April 22, 2014
My 14-year-old granddaughter Kait and I caught a Metro bus for a trip from the Issaquah Highlands Park & Ride to downtown Seattle to board the Seattle Great Wheel. It was my first time on a Ferris wheel and her first time on Metro.
The Ferris wheel was fun, but being introduced to Metro will be more useful for her as she grows up. This was my second time since moving here to ride Metro to downtown Seattle. The first time was to take in a motorcycle show at the Washington Convention Center.
Many years ago, I used Metro when visiting Seattle from Alaska. I could catch it at the airport and make my way around Seattle without the hassle of renting a car. I have also found mass transit the efficient way around London, San Francisco, Chicago and Washington, D.C.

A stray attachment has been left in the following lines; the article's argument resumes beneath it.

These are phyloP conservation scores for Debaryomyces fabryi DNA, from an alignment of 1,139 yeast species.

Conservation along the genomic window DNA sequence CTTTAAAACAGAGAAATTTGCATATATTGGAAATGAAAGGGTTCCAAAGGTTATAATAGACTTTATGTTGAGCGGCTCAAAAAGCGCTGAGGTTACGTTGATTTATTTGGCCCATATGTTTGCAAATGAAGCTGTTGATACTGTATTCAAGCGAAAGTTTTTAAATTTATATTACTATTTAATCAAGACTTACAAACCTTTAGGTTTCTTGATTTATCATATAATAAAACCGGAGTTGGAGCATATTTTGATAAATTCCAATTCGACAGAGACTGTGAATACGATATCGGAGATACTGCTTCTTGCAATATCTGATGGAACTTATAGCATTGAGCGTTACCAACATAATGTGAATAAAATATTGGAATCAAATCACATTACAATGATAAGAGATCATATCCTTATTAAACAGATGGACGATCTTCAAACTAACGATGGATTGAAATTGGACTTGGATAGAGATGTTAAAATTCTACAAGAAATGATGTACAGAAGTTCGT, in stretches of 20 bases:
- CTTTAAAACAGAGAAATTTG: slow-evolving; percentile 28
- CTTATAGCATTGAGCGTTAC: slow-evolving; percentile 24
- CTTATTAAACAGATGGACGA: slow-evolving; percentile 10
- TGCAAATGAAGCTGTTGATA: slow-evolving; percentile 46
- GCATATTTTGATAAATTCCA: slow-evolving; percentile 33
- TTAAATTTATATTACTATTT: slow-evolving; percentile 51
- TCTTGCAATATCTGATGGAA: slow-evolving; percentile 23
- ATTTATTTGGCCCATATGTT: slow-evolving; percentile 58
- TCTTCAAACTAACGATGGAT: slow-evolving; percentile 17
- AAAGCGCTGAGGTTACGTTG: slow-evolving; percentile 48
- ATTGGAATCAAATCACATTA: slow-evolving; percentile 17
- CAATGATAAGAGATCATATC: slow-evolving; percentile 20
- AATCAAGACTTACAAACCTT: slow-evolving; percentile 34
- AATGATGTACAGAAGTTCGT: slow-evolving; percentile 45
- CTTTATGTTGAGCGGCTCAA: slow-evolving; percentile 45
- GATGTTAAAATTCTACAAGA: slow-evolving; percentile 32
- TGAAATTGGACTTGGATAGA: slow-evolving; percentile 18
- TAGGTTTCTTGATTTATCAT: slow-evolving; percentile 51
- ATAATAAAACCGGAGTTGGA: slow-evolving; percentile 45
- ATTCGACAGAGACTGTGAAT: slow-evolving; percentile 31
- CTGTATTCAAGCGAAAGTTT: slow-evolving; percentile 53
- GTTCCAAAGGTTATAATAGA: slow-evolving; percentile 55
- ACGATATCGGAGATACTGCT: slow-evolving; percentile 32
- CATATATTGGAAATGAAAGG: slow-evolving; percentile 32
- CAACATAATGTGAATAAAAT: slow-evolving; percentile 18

April 1, 2014
As King County residents vote whether to fund Metro Transit on April 22, city leaders are considering what to do with Route 200.
Issaquah pays a yearly subsidy to the county in order to keep the bus free of charge. But the city-centric route has been offered for the chopping block for years as Metro has faced increased expenditures. In response, the city has begun to survey residents who would most likely use the bus to try and get a clearer sense of its community impact.
City Economic Development Manager Andrea Lehner said the information would prove valuable for the city as well as the county.
April 1, 2014
Vote yes on roads and transit funds
The state failed, once again, to find a way to fund transportation. So, once again, the county is on the hook to do so. It’s unfortunate that it has come to this, but it has. Voters should approve King County’s Proposition 1, to fund roads and transit.
It’s not cheap, ($60 on car tabs per year and a 0.1 percent sales tax increase for the next 10 years) but neither is the transportation network needed to keep one of the fastest growing counties in the nation moving.